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Harlan News-Advertiser
Harlan, Iowa
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March 4, 1989     Harlan News-Advertiser
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March 4, 1989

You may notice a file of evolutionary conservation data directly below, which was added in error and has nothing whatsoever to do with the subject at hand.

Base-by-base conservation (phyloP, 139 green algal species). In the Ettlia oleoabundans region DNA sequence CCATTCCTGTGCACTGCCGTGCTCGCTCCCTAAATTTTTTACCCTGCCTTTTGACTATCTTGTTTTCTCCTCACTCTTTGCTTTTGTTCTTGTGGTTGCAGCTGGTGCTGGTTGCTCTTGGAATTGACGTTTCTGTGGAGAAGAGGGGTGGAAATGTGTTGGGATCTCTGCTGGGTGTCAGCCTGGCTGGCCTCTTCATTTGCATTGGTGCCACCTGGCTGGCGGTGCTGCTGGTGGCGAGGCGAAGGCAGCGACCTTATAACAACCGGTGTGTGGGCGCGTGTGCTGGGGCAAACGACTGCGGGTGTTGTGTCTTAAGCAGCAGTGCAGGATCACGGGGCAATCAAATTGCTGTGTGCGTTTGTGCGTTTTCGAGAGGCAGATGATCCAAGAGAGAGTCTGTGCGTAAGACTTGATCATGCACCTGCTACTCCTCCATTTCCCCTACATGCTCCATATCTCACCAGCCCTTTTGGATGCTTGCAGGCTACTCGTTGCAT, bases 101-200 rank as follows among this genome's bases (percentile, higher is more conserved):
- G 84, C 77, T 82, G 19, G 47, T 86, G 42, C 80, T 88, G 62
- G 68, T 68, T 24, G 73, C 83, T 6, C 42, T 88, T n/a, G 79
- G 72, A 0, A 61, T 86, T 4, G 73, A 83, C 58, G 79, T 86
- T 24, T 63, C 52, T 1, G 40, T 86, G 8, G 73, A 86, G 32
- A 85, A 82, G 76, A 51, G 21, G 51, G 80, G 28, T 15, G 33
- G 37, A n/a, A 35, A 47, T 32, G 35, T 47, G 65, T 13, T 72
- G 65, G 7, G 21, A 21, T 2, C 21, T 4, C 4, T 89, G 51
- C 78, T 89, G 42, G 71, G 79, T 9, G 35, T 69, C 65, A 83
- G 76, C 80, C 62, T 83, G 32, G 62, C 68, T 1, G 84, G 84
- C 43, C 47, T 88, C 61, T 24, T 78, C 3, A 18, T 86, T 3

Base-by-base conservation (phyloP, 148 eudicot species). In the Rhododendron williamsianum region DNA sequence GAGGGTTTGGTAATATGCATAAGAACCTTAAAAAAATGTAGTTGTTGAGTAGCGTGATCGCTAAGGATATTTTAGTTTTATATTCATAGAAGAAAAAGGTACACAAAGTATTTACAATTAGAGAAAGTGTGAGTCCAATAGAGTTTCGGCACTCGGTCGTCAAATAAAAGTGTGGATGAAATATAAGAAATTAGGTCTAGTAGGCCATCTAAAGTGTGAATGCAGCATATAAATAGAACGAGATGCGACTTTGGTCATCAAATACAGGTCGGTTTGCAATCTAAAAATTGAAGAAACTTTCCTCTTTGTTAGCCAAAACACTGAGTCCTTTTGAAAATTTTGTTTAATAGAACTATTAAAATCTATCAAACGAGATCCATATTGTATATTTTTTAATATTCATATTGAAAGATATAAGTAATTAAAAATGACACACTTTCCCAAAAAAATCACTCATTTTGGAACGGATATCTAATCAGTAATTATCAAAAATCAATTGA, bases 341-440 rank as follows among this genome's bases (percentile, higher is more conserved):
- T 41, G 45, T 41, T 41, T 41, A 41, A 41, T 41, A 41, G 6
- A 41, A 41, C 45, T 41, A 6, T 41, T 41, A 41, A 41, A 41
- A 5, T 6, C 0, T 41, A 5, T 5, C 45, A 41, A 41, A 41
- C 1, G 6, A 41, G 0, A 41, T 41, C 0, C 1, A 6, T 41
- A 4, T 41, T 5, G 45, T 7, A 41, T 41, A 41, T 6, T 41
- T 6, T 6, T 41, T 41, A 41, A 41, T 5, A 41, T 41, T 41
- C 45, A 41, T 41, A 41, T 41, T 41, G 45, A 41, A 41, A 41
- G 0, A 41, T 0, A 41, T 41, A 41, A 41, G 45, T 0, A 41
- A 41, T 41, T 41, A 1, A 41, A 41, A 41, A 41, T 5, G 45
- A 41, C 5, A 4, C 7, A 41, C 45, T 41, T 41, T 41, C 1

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Soci ub Events by KimWegener S Sec A -Pg. 7A arian IA News Advertiser t at. morn.. March 4. 1989 / Phone 755-31 ark wed in a ceremony mdEdward Lincoln. Scriptures were read lYy Rnn!aoh  Mitchell, by Tom Clark, father of Feb. 18, groom, Omaha. son, Brian Joseph. He was of Ed and The bride's personal atten- born Feb. 22, 1989 and uncle and dant was Christie Schreiber, in Omaha. sister of bride, Lincoln. She wartz of Omaha also gave a special reading. Special guests were grand- are parents, Maxine Johannsen of John Harlan, and Wilma Eilts of Island, Massena, Alma Lensch of ' Clark Harlan, great" great aunt of bride, and Helen Smith of by or- Cumberland, great aunt of of bride. CA., and Host couple were Ed and brother Marlene Marshall of Omaha. b-I.., and Cake servers were Lori Eilts, sister-in-law of bride, Missy Jupiter, FL., and Brenda Roth. Grand Katie Johannsen, cousin of est man was bride, poured coffee, and of Fairfield, Christie Schreiber poured punch. was Adam The bride is a reservational- of bride, ist for Uniglobe Venture MR AND MRS EDWARD CLARK Travel in Covington, KY. The groom is a pilot for CO- MAIR, Inc., of Cincinnati, OH. The couple is at home in Ft. Mitchell, KY. generations of Pauleys generations of Pauleys who live in the from left: Jerome Pauley, grand- father; Tara Pauley, daughter; great grandfather (photo con- tUNCU am fried nixed peanut butter bar. Bread and butter sandwiches, peanut butter sandwiches and milk are served every meal. Chocolate milk is available every AFS students speak to P.E.O. AFS students, Tarja Hoff- strom of Finland and Carlos Lobez of Spain spoke on their native lands at the Feb. 24 meeting of Chapter AP, P.E.O. Liz Hall and Renie Plumb were hostesses. Ruth Baron, Jill Murtaugh, Kathy Tremmel, Susan Hogzett and Marilyn Lange will be hostesses when P.E.O. entertains at the Baptist Memorial Home birthday party, March 13. The next regular meeting will be March 10 at the home of Carolyn Spearing. " chili - ishes and Mrs Rtchards is bridge club hostess Mrs C.W. Richards invited Mrs Fred Louis as her guest when she entertained her brid.ge club last Tuesday evening. Mrs Donald Goede had high score, Mrs Dale Swanson, second, and Mrs Wayne Bauerle, low. Mrs Richards, who recently returned from a trip to Hawaii, used the Hawaiian theme for her decorations and dessert lunch. Mrs John Scott will be the next hostess on March 14. [er swiss ThusdaYwestr __ Ridge and New Park Schools ley; Monday- hamburger gravy Guests attend over mashed potatoes, peas ham and blueberry muffin, bridge club Tuesday - ham patty on a bun, baked beans, pineapple Mrs Dale E. Swanson was and school made cookie, hostess for her Thursday after- with Wednesday - pizza, lettuce noon bridge club, Feb. 23, at dill salad with dressing, pears and a local restaurant. Guests were rice with cinnamon and sugar. Mrs Roy Baron, Mrs Harold noodles, Thursday - sausage patty, Olsen and Mrs John Scott. and fruit tri-tators, french toast sticks Mrs Alfred Nielsen had high with syrup and applesauce, score, Mrs Fred Louis, second; and salad Friday - grilled cheese, and Mrs Baron, low. Mrs potato rounds, mixed fruit and peanut butter bar. Russell Chipman will be the es and Bread and butter next club hostess. ry meal. sandwiches, peanut butter available sandwiches and milk are . served every meal. Chocolate -_BRjId I'.,, =4t" hool milk is available every  f gravy Thursday. O peas, cnes. on a March 14 Myrtue leapple RUBBER Memorial Hospital will be t, lettuce offering a sibling preparation ears and ST class from 4-5 p.m. in the SUgar. hospital education center. The Patty, 2 styles, pad style or type class is designed to help chil- sticks that is self-inking, dren prepare for the changes Uce. they will experience when a heese, new baby brother or sister ar- ruit and Harlan Tribune rives. The class is for all age groups. It is being offered at no cost and larents may ac- company their children. ons on yourfire extin- Each class will consist of a story time, video tape tour of detector? Is it time for MMH's birthing room, nurs- tagging for Insur- cry and patient rooms and of 2 la, 5, 10 or several other activities. Each lers or smoke detectors? child attending is asked to Vice Experience" bring a doll to the class. Parents can pre-register their PROTECTION EQUIP., Inc. children for the class by call- ing the MMH nursing office rlan, IA (712) 755-7452 at 755-5161, ext. 311. weighed 6 pounds, 14 ounces. His grandparents are Mar- lene Sondergaard of Harlan, and Riley and Adoline Telecky of Clarkson, NE. Great grand- parents are Justin and Agnes Larsen of Harlan. BOY- Paul and Kris Larsen of Elk Horn are the parents of a son born Feb. 26, 1989. He weighed 8 pounds, 4 1/2 ounces, and has been named Evan Allen. Evan has a sister, Heather, 11, and two brothers, Aaron, 5, and Adam, 3. His grandparents are Loyal and Marlys Moore of Harlan. GIRL - Mark and Diana Grote of Harlan announce the birth of their daugther born Feb. 28, 1989. She weighed 7 pounds, 15 ounces, and has been named Amanda Lynn. Her grandparents are Fred and Loretta Grote of Harlan. Bill Grote, a resident at Little Flower Haven in Earling, is her great grandfather. STACIE ANN HAVICK ERNEST HENRY FOSS, lIl Stacle Havlck to marry Ernle loss Dr and Mrs Bruce Havick, Harlan, announce the engage- ment of their daughter, Stacie to Emie Foss of Cedar Rapids. He is the son of Mr and Mrs Ernest Foss, Jr., of Mt. Ver- non. Stacie is a graduate of Har- lan Community High School and the Travel Career Institute of Omaha. She is employed with Comfort Inn in Cedar Rapids. Ernie is a graduate of Mt. Vernon Community High School. He attended Buena Vista and is now attending Kirkwood Community Col- lege in Cedar Rapids. The couple is planning a May 13 wedding at Immanuel Lutheran Church in Harlan. SAME DAY PHOTOS AT OUR KIS .photo center (as fast as one-hour) and Kodak and Fuji films in stock, too. Harlan Tribune, Harlan, 755- 3111. FREE with your wedding invitation order: 3 rues. subscription Harlan Newspapers PLUS: 50 'Thank You" notes with order of 100 Invitations. (Weiiding books may be taken home). HARLAN NEWSPAPERS Susan Saint James CenteF 1(] 4  TI, u'eight.ltm profi,ssionah. UARFIELD n o Mart HARLAN ( ext to Harlan Ant ) , ......................... 755-5909 JILL DIXON JOHN BARTON , Barton-Dixon plan May ceremony Don and Vicki Dixon of Le Mars, and Bob and Marge Barton of Harlan announce the engagement of their children, Jill Dixon and John R. Barton both of St. Paul, MN. The bride-elect is a graduate of Le Mars Community High School and is attending the University of Wisconsin at River Falls majoring in ac- counting and economics. Her fiance is a graduate of Harlan Community High School and Westmar College. He is employed by Cargill- North Star Steel as a corporate accountant at St. Paul. The couple will be married May 27 at St. Joseph Catholic Church, Le Mars. CHRISTY MEINERS DOUG ERICKSEN Couple plans April wedding Mr and Mrs Wilfred Meiners of Fonda announce the en- gagement of their daughter, Christy, to Doug Ericksen, son of Mr and Mrs Eldon Er- icksen of rural Elk Horn. The bride is a 1984 graduate of Carroll Kuemper High School and a graduate of Stewart's School of Cosme- tology. She is employed at Mastercut of Council Bluffs. Her fiance is a 1985 gradu- ate of Elk Horn-Kimballton High Schoo!. He is employed at Molded Products in Harlan. The couple is planning an April 29 at St. Joseph's Church of Dedham. A recep- tion will be held following the ceremony at the Dedham Cen- tennial Hall. Rita Weihs receives high score at 500 Rita Weihs received high score when the 500 Club met at the home of Edna Weihs on Tuesday. In play, Cecilia Kloewer re- ceived second high, and Kath- leen Renze, low. Denise Reinlg speaks on the value of exercise Y ALICE JENSEN Women's Club met for their monthly brunch at a local restaurant last Tuesday. The - theme, "Show Yourself RALLY DAY PLANS It was just great to attend my first Shelby County se- nior citizen committee meet- ing Monday morning since last Sept. and be greeted so enthusiastically by clapping hands. This was the day Elk Horn handed out the tickets to each center for the Rally Day dinner. All the centers were represented and Earling served the lunch. Elsie Andersen, the Harlan mealsite and I have tickets for sale. The cost $3.75, same as last year, but we have 3 entrees this year: fish, chicken and roast beef. It is great to see how coopera- tive every little center is in taking their turn to chair this rally. As in other years each cen- ter will bring three center- pieces to decorate tables with one of them to be used as a prize. Along with 30 other prizes of money furnished by the county committee. So plan to attend and see what the entertainment will be, eat a hearty meal and enjoy the fellowship of all of Shelby County seniors. HEALTH FAIR APRIL 21-22 Ella Hun&gave the report from the Southwest 8 Senior Services Inc. advisory board meeting. Aletha Nelson re- ported Eleanor Benson's health wouldn't permit her to run for a second term of O.I.L. We learned that April 21 and 22 would be the dates for the Health Fair this year. The senior citizens will fur- nish and fix the lunch for blood profile people and a salad luncheon for all workers at noon on April 22. They will also furnish all the registrars and guides, those days. These will be decided on at our March 24 meeting. I was pleased to see that Nebraska and Iowa's Blue Cross and Blue Shield ranked high in handling Medicare claims. I can vouch for the fact that Arizona must be the slowest one. Iowa ranked 93 and Nebraska 98. Pretty good I would say. NEW HEALTH LAWS During 1988 Congress passed three laws that will be very important in the future. They are the Medicare Castastrophic Coverage Act, Family Support Act and the Fair Housing Amendment Act. All of these have the potential of benefiting low- raceme individuals. The Medicare Castastrophic Act affects both Medicare and Medicaid recipients. It extends coverage to pregnant women and to infants with incomes in the poverty level. It says Medicaid will cover services to handicapped children even if they are receiving educa- tional services. One of the major Medicaid changes concerns nursing home eligibility and spousal improverishment. This refers to situations where a spouse has to enter the nursing home and the other spouse remains in their home and has to pay for nursing care spending all his resources. This Act takes effect Sept. 30, 1989. It allows the spouse at home to retain a larger amount of income after the first month of institutionalization. It also changes resource rules for nursing home residents. They consider all the couple's re- sources and the spouse at home will have a minimum resource allowance of $12,000 The club will meet again in ,or half of their total resources two weeks, up to $60,000. INCOME TAX PREPARATION Individuals Business Farm "Accurate Personalized Service" - Fred Carlson - CARLSON Another change is they al- low certain Medicare premi- ums, co-payments and de- ductibles. In Iowa anyone HII ................. et00s Amo REPNR Tune-ups : Engine Repair Truck Repoir, et . 755-3773 907 Cyclone Harlan, Iowa Bert Hillers, owner ACCOUNTING & TAX SERVICE Hwy 59 North (Beside 59er Steakhouse) Hadan By Appointment: 755-3176 with incomes at 85% or less of federal poverty guidelines (which is $409 amount ($4,000) will have Medicare premiums, deductibles and co- payments paid for by Medicaid as of Jan. 1, 1989. They really don't benefit the single person as much as the pair. Medicare will pay for 365 days of hospitalization (up from 60). Charges for physi- cians cannot exceed $1,400. Premiums for Medicare will rise and people with taxable income will pay a surcharge up to $800 for 1989. Drug_coverage will be hased in. You pay the first 600. After that Medicare will cover 50% of drugs in 1991. Medicare will pay for 38 days of Home Health care. Medi- care will pay for 150 days in a skilled nursing facility after you pay 20% of the first 8 days of coverage. There will be no limit on hospice care coverage. It is very complicated and impossible for us seniors to even comprehend it's entire implication. However, once you become where you have to use it you'll soon see why the cost is so high. The amount of unnecessary paper work I've received can't help but sky-rocket the cost. I'm still getting two or three let- ters from doctors and insur- ance companies every day. It seems to be a never end- ing procedure. Even when the bill is fully paid several sheets come. I'm not so sure computers are as efficient as people think because those that feed them made many mistakes by pushing the wrong buttons. However, they are the thing at present and we go along with them. Love," was carried out in the decorations. Denise Reinig from Myrtue Memorial Hospital spoke on the importance of exercise. Door prize winners were Nita Larson and Helen Schmitz. A trio composed of Beverly Noelck, Mary Feser and Mary Mathison accompanied by Julie McKeever provided the music. Nancy Boettger was the guest speaker. The club meets monthly for Christian fellow- ship and is open to anyone. There is no membership. For more information call 755- 3618, 755-7489 or 748-7152. Two book reports given at Progressio Club Eleven members of Harlan's Federated Progressio Club met Feb. 28 at the home of Mari- lyn Lange. Betty Olsen introduced Maxine Scheel from Avoca who showed slides and talked with the group about her trip to Sweden to visit her son, Alan. He is with the state de- parlment. Mini book reports were given by Pat Petersen and Beverly Ask. Judy Knapp gave the news flash. The next meeting will be on March 28 at the home of Pat Petersen. Barb McCall will be in charge of the program. NOTICE 4-89 SUBSCRIBERS Check the date on your subscription - it is stamped right after your name on page one. If it says 4-89 that means your paper expires this month and will be stopped on April 1, 1989. {t L - Activities at - ' The COUNTRY CARE CENTER by Virginia Piittmann Activity Director Monday afternoons finds approximately 11 residents and me at the Family Bowl. Christie Letner had the high- est ladies game with 139. The men with high games were: Eugene Petersen, 113; Scott Coyle- 103; Leonard Neuvirth- 114; and Max Hadfield- 105. The Kirkman United Methodist Women entertained February 8 with Valentine Bingo. It was our first time using our new bingo set so that was an extra treat for ev- eryone. Rev. Otto Zwanziger, Rev. David van Gorkom and Rev. Doug Mathison led chapel services this month. The Harlan Lioness Club gave everyone a card and plate of cookies for Valentines Day. We crowned our first king and queen with Dorothy Clark and Robert Wittrup be- ing crowned and occupying center table at our candlelight Sweetheart Dinner. JoAnn Smith, Helen Olive and I dressed in red and white for the occasion and served everyone at their tables. On Feb. 16 the Defiance St. Peters ladies brought bingo treats and served a dell- I I RE TH00UGHT.I FUNERAL PLANNING Make it easier for those you love It's smart to arrange your own funeral ahead of time. That way, the ones you love won't have to do it alone. Make it easier for your family with Forethought funeral planning. Forethought funeral planning is available thn)ugh the funeral director listed below. Formore information- and answers to all your questions, give us a call. ! Baldwin at Ninth [ (712) 755-3135 Harlan EIIII I cious lunch afterwards. Orlin Dinesen, Mable Nuzum and Mike Daniels celebrated their birthdays dur- ing February. We are happy to have Leona Brandl home from the hospital. Beulah Campbell, Edith Massie, Mable, Phyllis el- son, Scott, Bobby and I ate supper at a local restaurant on Feb. 22. Christie, Parrilee Cooper, LuElla Wigg, Cecil Allstot, Martin Kenkel, Eugene Pe- tersen, Elmer Wigg, George True, Laverne Steinbach and I went to Des Moines on Feb. 23 to tour the Botanical Gar- dens which were beautiful with tulips and daffodils in full bloom. SOCIAL SECURITY REP. IN HARLAN Each 4th Wednesday of the month, at Court House from 9:30 a.m.-Noon. Toll-free number is: 1-800-234-5772. Weekly Hea/th Tip By ROB JACKSON R.P.h. "o MILK, NOT SODA "Diet soda contains a high concentration of phosphoric acid , which erodes tooth enamel, making teeth more vulnerable to decay", says Norman Sperber, DDS of the California Dental Asso- ciation. "If you want to do your children's teeth some good, offer them milk in- stead of ,soda, says Dr. Sperber. Kids need 3 daily milk group servings to get the calcium required for the development of strong bones and teeth". i rv'F_DICAP C?.. 2308 12th St., Harlan 755-3823 Monday-Friday 8:30 a,m.-5:30 p.m. Saturday 8:30 a.m.-1 p.m.